Can I Reverse Premature Gray Hair?
Studies have shown that more than half of all women and as high as 83 percent of all men will experience some form of hair loss as they get older.
There’s no doubt that thinning hair can have a negative impact on self esteem, but another aspect of aging that is less talked about is a change to our natural hair color.
As we get older, it’s normal for our hair color to shift—and even people in their teens or 20s may notice a few white hairs from time to time.
This is caused by a loss of pigment cells from the hair follicles.
The most common underlying triggers for hair graying include vitamin deficiencies, genetics, oxidative stress, real life stressors, smoking, and damage from chemical hair dyes or other hair products.
Our team at Modena Hair Institute, providing solutions for hair loss at our Newport Beach, Las Vegas and Los Angeles offices, has some tips for preserving the rest of your existing hair color and delaying premature graying.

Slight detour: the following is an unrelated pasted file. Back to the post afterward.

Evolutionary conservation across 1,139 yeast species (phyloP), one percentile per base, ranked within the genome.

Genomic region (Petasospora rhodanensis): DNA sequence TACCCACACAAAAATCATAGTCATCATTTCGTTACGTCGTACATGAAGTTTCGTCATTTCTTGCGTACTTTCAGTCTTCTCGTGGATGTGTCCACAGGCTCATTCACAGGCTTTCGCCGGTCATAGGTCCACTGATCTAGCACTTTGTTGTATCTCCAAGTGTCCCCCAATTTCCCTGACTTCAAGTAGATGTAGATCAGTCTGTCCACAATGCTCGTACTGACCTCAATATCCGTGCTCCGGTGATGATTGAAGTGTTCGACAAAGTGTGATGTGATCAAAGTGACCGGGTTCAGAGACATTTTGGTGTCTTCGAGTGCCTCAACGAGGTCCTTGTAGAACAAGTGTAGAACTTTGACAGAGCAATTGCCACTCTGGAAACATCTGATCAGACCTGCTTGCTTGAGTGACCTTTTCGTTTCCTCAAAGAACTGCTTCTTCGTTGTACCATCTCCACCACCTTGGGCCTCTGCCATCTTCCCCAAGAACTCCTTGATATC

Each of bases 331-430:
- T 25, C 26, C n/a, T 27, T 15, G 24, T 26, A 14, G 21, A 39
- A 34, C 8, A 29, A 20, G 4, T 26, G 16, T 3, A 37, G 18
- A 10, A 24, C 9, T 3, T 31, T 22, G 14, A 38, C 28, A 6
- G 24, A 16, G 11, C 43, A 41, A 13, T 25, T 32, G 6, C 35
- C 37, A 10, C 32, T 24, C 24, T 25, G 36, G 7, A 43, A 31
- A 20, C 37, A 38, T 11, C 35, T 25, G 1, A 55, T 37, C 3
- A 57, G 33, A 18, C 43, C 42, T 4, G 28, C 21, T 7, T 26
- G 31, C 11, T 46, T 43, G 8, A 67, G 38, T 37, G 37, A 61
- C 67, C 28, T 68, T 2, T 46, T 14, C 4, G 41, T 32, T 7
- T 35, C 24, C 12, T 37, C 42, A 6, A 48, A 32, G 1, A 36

Although the link between real life stressors and graying of the hair is still being researched, learning about ways to manage stress better may be beneficial. Meditation, deep breathing exercises, daily exercise, and setting aside time for a hobby each week are all ways to lower stress.
Intoxicants and Smoking
Along with contributing to numerous other health problems and accelerated aging of the skin, studies have also shown that smoking, excessive drinking and other substance use may cause loss of pigmentation.
Lack of Nutrients
Since graying hair is often linked to vitamin deficiencies, you can combat it by making changes to your diet. Ensure that you’re getting an adequate intake of vitamins and minerals such as calcium, copper, iron, protein (which is turned into keratin), vitamin B-5, vitamin B-6, folic acid, zinc, vitamin B-12, and vitamin D from your diet or supplements.